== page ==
Challenges of Affluence and Poverty

♠ Posted by Emmanuel in ,, at 3/12/2007 02:26:00 AM
I recently took out two academic titles from the library that have gained a fair measure of attention. The first is economic historian Avner Offer's The Challenge of Affluence: Self-Control and Well-Being in the US and Britain Since 1950 and the second is David Ellerman's Helping People Help Themselves. On the surface, Offer's book covers the challenges of having too much, whereas Ellerman's book those of having too little. After reading both, though, there are many similarities in the approaches they take to their topics. Common to both are a focus on limits to human cognition in terms of bounded rationality. That is, cognitive limitations cause people to behave differently from the proverbial rational economic man. Hence, contextualizing these cognitive limitations in terms of "affluenza" and development may yield better results in terms of coping with the challenges of abundance and scarcity.

The Challenge of Affluence is another book in a seemingly endless literature stream dedicated to cataloging human fallibility and its effects on well-being. A recurring theme is that economic growth and prosperity by no means guarantee well-being, vide the "Easterlin paradox." Part I provides a good start by illustrating how
rising wealth in developed countries has not resulted in increasing happiness; rather, stagnation and even decline are pervasive. The neoliberal notion that choice is the sine qua non of human existence is critiqued by pointing out that choice is fallible (due to bounded rationality and imperfect knowledge). Hence, socialization is needed to ensure that better information flows among market participants to avoid this unwelcome eventuality. The "gift economy" where non-market exchanges occur such as among persons in households is then covered as an alternative. So far, so good.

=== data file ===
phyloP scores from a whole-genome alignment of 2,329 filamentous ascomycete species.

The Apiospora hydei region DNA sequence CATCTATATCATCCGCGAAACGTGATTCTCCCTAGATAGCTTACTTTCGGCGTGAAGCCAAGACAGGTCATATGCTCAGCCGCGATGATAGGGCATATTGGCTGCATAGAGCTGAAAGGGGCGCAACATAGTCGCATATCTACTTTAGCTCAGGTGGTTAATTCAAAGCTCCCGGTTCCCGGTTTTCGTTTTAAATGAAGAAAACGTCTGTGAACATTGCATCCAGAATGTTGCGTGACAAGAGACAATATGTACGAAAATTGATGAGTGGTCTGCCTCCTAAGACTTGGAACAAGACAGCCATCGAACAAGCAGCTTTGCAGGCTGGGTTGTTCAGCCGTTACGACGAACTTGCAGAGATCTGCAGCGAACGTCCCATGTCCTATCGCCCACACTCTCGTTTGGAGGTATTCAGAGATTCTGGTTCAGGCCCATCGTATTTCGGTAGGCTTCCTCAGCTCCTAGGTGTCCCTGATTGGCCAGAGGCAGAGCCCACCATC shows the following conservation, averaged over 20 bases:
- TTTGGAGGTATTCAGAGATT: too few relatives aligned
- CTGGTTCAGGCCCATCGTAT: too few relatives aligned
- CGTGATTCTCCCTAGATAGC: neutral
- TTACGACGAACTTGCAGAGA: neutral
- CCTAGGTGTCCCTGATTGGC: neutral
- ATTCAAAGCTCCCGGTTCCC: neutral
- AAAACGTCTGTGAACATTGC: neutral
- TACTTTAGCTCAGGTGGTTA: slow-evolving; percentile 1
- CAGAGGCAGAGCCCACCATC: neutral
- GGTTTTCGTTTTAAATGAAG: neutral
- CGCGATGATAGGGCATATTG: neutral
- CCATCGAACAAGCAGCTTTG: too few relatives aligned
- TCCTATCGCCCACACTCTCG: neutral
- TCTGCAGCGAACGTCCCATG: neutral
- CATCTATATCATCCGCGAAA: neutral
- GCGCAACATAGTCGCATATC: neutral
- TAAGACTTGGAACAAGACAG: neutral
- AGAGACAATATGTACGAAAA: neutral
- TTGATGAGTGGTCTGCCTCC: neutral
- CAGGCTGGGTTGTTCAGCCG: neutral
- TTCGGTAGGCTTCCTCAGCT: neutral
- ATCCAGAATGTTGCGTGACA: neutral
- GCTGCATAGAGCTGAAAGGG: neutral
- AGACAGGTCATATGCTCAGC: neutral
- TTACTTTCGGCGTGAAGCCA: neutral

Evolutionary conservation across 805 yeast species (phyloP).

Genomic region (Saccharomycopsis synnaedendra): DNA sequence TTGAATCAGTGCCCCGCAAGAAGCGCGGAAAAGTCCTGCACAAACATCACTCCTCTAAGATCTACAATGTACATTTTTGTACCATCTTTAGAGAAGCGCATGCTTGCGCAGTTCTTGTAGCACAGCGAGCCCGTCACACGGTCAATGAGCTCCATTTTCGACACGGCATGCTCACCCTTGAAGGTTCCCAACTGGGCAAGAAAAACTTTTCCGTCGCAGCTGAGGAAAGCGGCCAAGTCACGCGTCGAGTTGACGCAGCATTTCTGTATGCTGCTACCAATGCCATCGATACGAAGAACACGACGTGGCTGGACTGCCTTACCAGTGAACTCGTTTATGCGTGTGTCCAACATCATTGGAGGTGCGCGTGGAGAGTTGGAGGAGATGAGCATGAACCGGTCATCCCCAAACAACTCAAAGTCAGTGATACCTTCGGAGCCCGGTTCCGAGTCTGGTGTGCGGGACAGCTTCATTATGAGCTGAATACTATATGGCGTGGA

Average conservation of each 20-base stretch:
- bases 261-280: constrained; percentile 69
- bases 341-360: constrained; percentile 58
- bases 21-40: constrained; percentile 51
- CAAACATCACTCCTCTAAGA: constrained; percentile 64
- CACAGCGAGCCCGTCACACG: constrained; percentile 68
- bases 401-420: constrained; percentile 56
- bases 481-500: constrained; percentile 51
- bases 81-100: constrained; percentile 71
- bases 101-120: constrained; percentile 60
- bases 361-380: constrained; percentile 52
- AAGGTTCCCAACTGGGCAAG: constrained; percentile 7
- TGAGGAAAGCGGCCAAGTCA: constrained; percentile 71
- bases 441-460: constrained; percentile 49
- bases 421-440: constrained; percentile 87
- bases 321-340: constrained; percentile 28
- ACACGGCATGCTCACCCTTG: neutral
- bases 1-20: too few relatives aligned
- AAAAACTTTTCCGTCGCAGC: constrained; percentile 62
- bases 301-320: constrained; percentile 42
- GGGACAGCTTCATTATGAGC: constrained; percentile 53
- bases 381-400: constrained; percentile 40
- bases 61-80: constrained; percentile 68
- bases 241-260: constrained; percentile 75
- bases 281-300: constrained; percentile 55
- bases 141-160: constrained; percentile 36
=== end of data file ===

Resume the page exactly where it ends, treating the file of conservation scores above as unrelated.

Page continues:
I start having difficulties with this book in Part II. Here, the evils of marketing's "false sincerity" are blamed for everything ranging from obesity, overspending, unsightly billboards, SUVs, to disposable culture. Unfortunately, Offer does not cover much literature from consumer research which challenges the notion that consumers are hapless victims of ever-more sophisticated ad pitches. People can and do filter out a majority of marketing messages. And, they can discern underlying contradictions in marketing messages, such as advertising that features countercultural elements like sixties nostalgia while selling mainstream products. Offer portrays consumers as passive victims to a degree which I believe is unwarranted.

Offer gets somewhat back on track with Part III where he examines the social costs of modernity--rising incidences of divor